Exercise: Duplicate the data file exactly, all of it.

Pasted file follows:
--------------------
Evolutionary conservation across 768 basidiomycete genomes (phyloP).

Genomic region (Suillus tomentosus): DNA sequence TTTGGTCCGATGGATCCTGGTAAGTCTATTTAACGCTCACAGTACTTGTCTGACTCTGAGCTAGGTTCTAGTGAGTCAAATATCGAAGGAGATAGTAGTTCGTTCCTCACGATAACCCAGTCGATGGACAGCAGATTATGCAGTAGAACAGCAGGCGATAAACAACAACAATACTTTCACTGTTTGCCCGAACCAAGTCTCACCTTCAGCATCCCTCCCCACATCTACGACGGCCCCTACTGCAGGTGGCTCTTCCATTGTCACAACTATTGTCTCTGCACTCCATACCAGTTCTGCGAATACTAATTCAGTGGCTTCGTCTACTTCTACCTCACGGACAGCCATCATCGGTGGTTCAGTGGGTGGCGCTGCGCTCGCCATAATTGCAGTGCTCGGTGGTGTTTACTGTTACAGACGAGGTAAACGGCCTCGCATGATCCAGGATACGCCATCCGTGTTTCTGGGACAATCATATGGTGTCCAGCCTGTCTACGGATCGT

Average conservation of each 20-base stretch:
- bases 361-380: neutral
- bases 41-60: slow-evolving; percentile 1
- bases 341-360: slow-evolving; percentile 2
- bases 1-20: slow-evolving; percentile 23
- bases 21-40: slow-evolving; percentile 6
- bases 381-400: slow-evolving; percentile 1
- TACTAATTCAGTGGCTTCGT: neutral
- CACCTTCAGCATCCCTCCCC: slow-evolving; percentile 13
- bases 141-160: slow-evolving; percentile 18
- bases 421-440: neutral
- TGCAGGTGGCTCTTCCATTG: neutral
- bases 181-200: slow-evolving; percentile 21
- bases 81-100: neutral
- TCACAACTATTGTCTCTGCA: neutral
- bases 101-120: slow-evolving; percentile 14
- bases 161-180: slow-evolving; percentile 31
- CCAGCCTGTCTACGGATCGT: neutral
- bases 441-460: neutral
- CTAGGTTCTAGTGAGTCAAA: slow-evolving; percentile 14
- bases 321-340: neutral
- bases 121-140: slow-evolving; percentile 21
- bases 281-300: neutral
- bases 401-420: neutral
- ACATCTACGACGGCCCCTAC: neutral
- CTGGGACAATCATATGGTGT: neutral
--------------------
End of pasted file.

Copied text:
Evolutionary conservation across 768 basidiomycete genomes (phyloP).

Genomic region (Suillus tomentosus): DNA sequence TTTGGTCCGATGGATCCTGGTAAGTCTATTTAACGCTCACAGTACTTGTCTGACTCTGAGCTAGGTTCTAGTGAGTCAAATATCGAAGGAGATAGTAGTTCGTTCCTCACGATAACCCAGTCGATGGACAGCAGATTATGCAGTAGAACAGCAGGCGATAAACAACAACAATACTTTCACTGTTTGCCCGAACCAAGTCTCACCTTCAGCATCCCTCCCCACATCTACGACGGCCCCTACTGCAGGTGGCTCTTCCATTGTCACAACTATTGTCTCTGCACTCCATACCAGTTCTGCGAATACTAATTCAGTGGCTTCGTCTACTTCTACCTCACGGACAGCCATCATCGGTGGTTCAGTGGGTGGCGCTGCGCTCGCCATAATTGCAGTGCTCGGTGGTGTTTACTGTTACAGACGAGGTAAACGGCCTCGCATGATCCAGGATACGCCATCCGTGTTTCTGGGACAATCATATGGTGTCCAGCCTGTCTACGGATCGT

Average conservation of each 20-base stretch:
- bases 361-380: neutral
- bases 41-60: slow-evolving; percentile 1
- bases 341-360: slow-evolving; percentile 2
- bases 1-20: slow-evolving; percentile 23
- bases 21-40: slow-evolving; percentile 6
- bases 381-400: slow-evolving; percentile 1
- TACTAATTCAGTGGCTTCGT: neutral
- CACCTTCAGCATCCCTCCCC: slow-evolving; percentile 13
- bases 141-160: slow-evolving; percentile 18
- bases 421-440: neutral
- TGCAGGTGGCTCTTCCATTG: neutral
- bases 181-200: slow-evolving; percentile 21
- bases 81-100: neutral
- TCACAACTATTGTCTCTGCA: neutral
- bases 101-120: slow-evolving; percentile 14
- bases 161-180: slow-evolving; percentile 31
- CCAGCCTGTCTACGGATCGT: neutral
- bases 441-460: neutral
- CTAGGTTCTAGTGAGTCAAA: slow-evolving; percentile 14
- bases 321-340: neutral
- bases 121-140: slow-evolving; percentile 21
- bases 281-300: neutral
- bases 401-420: neutral
- ACATCTACGACGGCCCCTAC: neutral
- CTGGGACAATCATATGGTGT: neutral